Announcement

Collapse
No announcement yet.

An appropriate Labor Day question Did the union help to kill Studebaker?

Collapse
X
 
  • Filter
  • Time
  • Show
Clear All
new posts

  • #91
    Originally posted by jnormanh View Post
    In spite of the incompetent management, NCR did have top notch scientists and engineers, and a magnificent manufacturing facility full of high and semi-skilled employees. The company grew and prospered, and by the early 1970s had 80% of the world market for business machines, and was second only to IBM in main frame large computers, and closing fast.

    In the summer of 1973 I sat in a top management strategy session. The subject was displayed on the conference table - a simple, solid state, four-function calculator. The executive geniuses evaluated this devise, discussed it's strengths (many), and weaknesses (virtually none), and pondered the way forward. After a bit the VP of engineering pronounced that this new thing would be an absolute flop.

    "Why so"? he was asked.

    "Because our customers will hate it. It doesn't make any sounds. Our customers want business machines that go clunkety-clankety-kaching."

    And that was that. The geniuses at the top of NCR threw away one hundred years of continuous growth and profit.

    I started sending out resumes the next day.

    Two years later the fabulous NCR factories in Ohio, Scotland, Japan and Delaware were smoking holes in the ground. The scientists and engineers were gone, the factory workers fired, the shareholders screwed.

    NCR had everything it needed to overtake IBM, become Apple, Microsoft and all the other high tech companies it wanted to be. It could easily have become the most profitable company on earth.

    No union could have reaped such destruction.

    Yes, the name NCR still survives. An also-ran computer services outfit.
    I suspect there's a bit more to the story than just that; at least as far as NCR's core business of making cash registers. Just two years later, the UPC was established where with anyone who had a product to sell had to print those fine lines on their packaging, and of course companies that would engineer and produce the scanners to read them which would do more than just register the amount of $$$ taken in at the point of sale. An electronic cash register would then have the capability to change the price of a given item in an instant making it come on or off a special price at the beginning or end of the day, do inventory control, inform the merchant what time of the month a given item sold the best, etc., among other functions. From what I remember, NCR was slow to think outside of the box and envision how a 'simple cash register' could do all this and left it to the competition to show that it could be done.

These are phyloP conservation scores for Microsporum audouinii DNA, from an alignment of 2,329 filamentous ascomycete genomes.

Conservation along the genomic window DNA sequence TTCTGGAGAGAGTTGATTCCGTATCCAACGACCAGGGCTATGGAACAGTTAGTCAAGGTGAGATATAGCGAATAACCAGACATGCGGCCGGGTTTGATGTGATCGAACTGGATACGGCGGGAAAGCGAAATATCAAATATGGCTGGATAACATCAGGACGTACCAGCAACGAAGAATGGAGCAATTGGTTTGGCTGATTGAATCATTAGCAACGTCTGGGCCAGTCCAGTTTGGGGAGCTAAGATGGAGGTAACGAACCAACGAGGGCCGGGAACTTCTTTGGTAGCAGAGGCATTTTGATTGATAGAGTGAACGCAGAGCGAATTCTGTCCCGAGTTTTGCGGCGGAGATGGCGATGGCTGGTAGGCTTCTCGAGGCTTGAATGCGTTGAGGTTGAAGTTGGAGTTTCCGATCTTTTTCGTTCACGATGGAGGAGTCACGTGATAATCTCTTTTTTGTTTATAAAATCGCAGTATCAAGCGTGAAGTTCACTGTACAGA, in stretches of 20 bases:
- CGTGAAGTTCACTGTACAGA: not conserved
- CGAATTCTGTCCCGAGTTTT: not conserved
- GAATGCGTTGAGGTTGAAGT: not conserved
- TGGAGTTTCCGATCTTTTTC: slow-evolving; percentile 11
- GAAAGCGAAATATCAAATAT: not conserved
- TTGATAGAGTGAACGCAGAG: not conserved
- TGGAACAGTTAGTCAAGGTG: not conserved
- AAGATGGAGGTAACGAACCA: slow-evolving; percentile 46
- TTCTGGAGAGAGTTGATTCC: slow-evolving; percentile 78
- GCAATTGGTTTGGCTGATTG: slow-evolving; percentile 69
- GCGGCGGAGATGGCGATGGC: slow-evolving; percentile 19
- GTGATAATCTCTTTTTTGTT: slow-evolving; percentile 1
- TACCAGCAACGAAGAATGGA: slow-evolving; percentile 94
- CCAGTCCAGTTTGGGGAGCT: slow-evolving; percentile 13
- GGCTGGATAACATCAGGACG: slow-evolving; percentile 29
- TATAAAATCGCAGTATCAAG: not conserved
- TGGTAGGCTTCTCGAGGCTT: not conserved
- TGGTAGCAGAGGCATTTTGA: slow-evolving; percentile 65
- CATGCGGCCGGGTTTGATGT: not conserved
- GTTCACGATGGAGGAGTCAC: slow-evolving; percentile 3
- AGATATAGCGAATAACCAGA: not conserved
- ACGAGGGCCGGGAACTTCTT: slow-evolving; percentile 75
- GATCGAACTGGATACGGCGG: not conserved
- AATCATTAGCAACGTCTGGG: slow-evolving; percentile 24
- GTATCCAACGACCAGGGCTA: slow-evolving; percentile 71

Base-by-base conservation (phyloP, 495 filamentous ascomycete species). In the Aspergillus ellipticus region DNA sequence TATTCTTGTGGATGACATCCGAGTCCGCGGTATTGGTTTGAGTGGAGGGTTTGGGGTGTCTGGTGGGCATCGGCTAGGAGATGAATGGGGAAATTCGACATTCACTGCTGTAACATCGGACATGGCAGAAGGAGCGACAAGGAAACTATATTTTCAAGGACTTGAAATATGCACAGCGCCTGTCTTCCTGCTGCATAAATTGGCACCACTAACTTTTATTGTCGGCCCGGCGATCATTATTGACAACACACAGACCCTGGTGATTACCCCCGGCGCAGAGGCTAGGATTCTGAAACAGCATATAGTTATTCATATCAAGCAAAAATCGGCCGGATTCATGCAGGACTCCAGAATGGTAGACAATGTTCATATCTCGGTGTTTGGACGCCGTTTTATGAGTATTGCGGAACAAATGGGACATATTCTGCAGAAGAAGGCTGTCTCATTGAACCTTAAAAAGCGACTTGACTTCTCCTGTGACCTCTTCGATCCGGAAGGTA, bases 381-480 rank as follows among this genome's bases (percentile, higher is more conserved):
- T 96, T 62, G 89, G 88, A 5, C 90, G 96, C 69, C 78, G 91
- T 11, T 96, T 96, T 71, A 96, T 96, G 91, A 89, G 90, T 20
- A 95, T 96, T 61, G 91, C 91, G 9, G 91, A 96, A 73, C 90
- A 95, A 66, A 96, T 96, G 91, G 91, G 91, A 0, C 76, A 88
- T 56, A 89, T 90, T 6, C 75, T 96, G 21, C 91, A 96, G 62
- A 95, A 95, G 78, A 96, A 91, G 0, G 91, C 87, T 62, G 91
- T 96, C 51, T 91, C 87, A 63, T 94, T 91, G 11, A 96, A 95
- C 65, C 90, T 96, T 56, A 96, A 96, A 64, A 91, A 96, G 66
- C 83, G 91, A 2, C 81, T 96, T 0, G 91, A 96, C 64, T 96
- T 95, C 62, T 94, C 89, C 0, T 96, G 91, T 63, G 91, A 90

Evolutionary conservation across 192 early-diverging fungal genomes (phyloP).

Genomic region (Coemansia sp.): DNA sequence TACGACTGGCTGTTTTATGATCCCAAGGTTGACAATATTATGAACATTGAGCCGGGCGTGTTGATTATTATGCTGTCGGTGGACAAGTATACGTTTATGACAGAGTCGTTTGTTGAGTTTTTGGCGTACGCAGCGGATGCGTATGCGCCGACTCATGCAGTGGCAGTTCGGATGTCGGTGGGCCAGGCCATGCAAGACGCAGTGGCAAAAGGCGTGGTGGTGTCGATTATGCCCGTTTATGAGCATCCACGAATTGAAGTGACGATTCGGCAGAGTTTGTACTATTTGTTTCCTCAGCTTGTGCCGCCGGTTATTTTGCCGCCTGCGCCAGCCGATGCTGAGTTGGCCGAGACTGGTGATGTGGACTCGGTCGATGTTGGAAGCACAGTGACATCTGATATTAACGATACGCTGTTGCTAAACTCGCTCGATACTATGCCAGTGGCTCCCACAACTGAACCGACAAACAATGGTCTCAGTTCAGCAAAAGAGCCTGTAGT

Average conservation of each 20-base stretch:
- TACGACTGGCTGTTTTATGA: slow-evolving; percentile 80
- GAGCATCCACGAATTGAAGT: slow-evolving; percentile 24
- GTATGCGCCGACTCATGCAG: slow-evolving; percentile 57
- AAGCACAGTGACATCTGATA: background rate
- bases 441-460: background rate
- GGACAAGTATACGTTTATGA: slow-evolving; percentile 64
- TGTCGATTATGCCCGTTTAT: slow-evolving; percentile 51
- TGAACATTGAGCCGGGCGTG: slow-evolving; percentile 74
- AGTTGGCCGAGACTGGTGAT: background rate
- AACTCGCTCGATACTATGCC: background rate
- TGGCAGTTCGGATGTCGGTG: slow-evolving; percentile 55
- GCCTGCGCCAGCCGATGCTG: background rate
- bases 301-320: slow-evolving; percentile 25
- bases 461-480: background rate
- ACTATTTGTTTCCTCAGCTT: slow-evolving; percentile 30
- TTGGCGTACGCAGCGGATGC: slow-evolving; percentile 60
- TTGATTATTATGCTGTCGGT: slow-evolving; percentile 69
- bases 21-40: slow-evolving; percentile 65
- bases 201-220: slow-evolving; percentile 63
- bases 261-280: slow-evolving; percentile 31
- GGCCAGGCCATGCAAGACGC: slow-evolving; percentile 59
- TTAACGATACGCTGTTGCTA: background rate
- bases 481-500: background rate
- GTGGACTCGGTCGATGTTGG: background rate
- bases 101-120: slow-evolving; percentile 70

Think of the sophisticated electronic gas pumps we see today that conveniently accept your money right then and there besides delivering fuel. Unlike NCR, they are still being made by the famous companies that made them 100 or more years ago who saw the changes and opportunities in marketing and took advantage of it.

    Craig

    Comment


    • #92
      In my lifetime I have been in a variety of employment situations. Sometimes, the person to whom I reported was extremely competent and I liked that situation because it provided an opportunity to learn from that person. There were other circumstances where the person above me was in the position because of their political skills. It was difficult to enjoy that circumstance because subconsciously it was realized how expendable you could be if the boss benefitted. People who can have a negative influence on an organization or its goals can be salaried or union.

      A friend who had come into a local company in charge of Industrial Relations said the mountain of grievances filed by union members was awesome when he arrived. He said the solution was that he quickly satisfied most of the grievances by granting the requests and gave attention to the balance.

      While in Michiana I heard stories about the union's responsibilty for Studebaker's demise. The former Studebaker employees that I observed were great workers. I'll go with a 5.
      "Growing old is mandatory, but growing up is optional." author unknown

      Comment

      Working...
      X